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I'm a user of Reaper and OBS, but nevertheless it seems I cannot find a good solution for my problem:

We have a conference room with 3 microphones that go into an AKG mixer & audio interface. In Windows, I see one input-device which is the mixdown of the microphones. Unfortunately, the signal from the microphones has an impressive noise floor and it could also use some eq adjustments. All this can easily be done with a noise-gate and some simple filters.

Question: Is there an easy program that can sit between the pure mic input and act as a man in the middle to adjust the signal that goes to Hangouts, Skype, or Discord?

When I understood this correctly, then I need e.g. a VST host which creates a virtual device as its output that I can then select as "microphone" in the application. I've seen that I can do this with DAW applications but one requirement is that it will be easy to fire up once all filters are set up. This is necessary because it basically needs to be started by anyone who wants to make a conference call.

I can provide further information if necessary.

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For this sort of application you probably want a mixing desk that can handle automixing - something like a Yamaha QL-1 which has an in-built Dugan Automixer. This will significantly help with the noise-floor. Also you need to look and see how the mics are being used. IF the microphones are a long way from the subjects, then you will definitely get noise problems. This sounds partly like an installation and usage issue coupled with a technical issue. I would try and get the signal as clean as possible coming out of the desk. Plugins on the computer will only add latency and that will cause other problems.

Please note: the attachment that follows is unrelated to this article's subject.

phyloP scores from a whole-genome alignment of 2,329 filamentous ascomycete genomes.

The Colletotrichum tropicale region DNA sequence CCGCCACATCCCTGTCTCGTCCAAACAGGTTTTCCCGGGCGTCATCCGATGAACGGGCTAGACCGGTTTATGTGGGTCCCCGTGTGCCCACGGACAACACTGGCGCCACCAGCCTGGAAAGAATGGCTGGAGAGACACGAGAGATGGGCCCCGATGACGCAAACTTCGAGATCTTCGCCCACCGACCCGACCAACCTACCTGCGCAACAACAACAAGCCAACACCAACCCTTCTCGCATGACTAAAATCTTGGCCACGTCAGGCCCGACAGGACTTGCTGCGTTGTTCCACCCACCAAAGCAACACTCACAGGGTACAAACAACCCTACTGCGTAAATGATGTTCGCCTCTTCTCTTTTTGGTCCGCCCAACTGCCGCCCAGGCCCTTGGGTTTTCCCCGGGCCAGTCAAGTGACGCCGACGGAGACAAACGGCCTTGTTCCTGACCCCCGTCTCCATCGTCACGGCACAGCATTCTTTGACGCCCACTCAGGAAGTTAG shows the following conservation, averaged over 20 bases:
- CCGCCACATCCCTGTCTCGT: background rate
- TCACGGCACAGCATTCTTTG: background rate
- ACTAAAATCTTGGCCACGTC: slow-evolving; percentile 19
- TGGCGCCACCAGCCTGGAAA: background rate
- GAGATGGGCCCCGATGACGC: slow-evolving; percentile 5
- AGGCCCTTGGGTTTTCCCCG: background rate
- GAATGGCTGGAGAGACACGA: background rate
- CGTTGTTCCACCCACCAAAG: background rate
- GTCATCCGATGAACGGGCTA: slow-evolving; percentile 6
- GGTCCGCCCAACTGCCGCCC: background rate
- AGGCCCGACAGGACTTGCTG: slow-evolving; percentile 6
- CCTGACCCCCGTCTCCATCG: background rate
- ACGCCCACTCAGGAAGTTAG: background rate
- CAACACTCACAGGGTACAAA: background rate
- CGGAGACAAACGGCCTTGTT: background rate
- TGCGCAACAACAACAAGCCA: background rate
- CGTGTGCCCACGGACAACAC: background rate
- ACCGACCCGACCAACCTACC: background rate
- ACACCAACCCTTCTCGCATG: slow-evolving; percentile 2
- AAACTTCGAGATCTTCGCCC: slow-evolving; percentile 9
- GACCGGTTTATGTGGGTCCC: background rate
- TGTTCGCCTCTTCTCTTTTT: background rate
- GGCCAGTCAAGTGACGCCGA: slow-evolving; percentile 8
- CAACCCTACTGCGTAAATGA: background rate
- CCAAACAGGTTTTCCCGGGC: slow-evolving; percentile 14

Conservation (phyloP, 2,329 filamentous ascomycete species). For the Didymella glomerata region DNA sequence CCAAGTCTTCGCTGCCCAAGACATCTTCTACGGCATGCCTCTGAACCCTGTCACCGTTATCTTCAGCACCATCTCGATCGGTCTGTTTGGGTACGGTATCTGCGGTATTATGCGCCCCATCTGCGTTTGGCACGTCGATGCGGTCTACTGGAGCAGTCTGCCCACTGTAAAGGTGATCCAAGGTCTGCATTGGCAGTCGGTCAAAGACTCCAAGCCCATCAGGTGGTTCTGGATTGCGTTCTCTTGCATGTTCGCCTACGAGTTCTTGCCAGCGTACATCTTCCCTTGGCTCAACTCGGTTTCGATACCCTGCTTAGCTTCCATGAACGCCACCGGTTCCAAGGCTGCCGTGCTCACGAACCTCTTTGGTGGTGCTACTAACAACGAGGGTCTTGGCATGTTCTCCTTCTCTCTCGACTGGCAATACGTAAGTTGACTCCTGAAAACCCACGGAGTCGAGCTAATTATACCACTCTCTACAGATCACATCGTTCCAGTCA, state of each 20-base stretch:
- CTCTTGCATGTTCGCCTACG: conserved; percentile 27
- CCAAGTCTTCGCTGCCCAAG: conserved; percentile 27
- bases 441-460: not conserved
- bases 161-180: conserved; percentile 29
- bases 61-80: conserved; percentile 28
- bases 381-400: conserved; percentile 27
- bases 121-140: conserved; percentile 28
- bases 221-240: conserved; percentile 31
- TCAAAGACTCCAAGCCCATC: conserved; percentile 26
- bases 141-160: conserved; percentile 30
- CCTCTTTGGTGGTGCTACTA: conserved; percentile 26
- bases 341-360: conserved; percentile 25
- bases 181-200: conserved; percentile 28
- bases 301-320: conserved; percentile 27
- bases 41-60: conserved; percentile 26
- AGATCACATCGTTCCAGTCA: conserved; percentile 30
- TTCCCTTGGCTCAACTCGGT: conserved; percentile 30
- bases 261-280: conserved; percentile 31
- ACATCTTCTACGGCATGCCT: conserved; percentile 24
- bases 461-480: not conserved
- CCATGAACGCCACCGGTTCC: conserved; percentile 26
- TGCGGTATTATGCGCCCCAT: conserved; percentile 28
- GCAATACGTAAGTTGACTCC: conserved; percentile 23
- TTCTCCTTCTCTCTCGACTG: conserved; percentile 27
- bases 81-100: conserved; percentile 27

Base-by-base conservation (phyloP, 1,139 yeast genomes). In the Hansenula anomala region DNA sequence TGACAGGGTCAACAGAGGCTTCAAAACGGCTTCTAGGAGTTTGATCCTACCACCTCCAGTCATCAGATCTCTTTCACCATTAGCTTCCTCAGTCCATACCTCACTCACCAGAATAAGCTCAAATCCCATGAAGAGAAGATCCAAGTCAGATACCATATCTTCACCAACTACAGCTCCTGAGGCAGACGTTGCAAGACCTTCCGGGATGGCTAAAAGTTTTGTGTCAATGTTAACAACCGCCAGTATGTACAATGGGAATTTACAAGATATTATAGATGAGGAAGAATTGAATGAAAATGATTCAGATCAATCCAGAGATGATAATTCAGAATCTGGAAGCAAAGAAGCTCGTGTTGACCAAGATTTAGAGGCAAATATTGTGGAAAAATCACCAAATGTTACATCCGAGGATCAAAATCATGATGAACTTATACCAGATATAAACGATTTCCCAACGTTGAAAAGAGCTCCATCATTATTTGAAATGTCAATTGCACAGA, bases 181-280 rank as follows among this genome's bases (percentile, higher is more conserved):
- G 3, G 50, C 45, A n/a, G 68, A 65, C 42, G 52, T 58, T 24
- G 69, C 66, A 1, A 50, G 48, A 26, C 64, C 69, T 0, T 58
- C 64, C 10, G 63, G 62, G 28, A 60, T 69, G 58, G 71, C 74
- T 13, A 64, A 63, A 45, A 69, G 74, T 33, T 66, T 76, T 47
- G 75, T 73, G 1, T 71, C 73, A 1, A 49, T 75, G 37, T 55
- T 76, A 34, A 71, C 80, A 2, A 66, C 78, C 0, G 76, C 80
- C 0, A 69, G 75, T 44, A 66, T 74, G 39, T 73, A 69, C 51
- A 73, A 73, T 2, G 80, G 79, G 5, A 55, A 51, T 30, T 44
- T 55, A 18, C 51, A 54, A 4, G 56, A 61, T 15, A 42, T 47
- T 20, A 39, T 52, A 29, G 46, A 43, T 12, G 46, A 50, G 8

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    Thank you for your answer. I'm aware that the noise is a result of the circumstances of having room microphones and not the best equipment. I agree that investing in better equipment should be the goal, but if this is not possible then digital filters would be a cheap improvement. In practice, many streamers on twitch do exactly the same (although they tend to have good mics) and latency wouldn't be an issue considering that the lag of e.g. Skype would be much higher. So I still wonder about a program that does the job. (+1) – halirutan Oct 10 at 9:35
  • The latency isn't an issue of the transmission channel, its more an issue of retaining sync with the picture. If you're on Mac, take a look at MenuBus. Not sure about windows solutions but I'm sure they are out there. – Mark Oct 10 at 9:49
  • Yes, I know. Usually, with several participants, the image quality is mediocre at best and if I could improve the quality at the cost of some de-sync, I guess that would be OK. After all, talking is much more important here than seeing the person. – halirutan Oct 10 at 9:51

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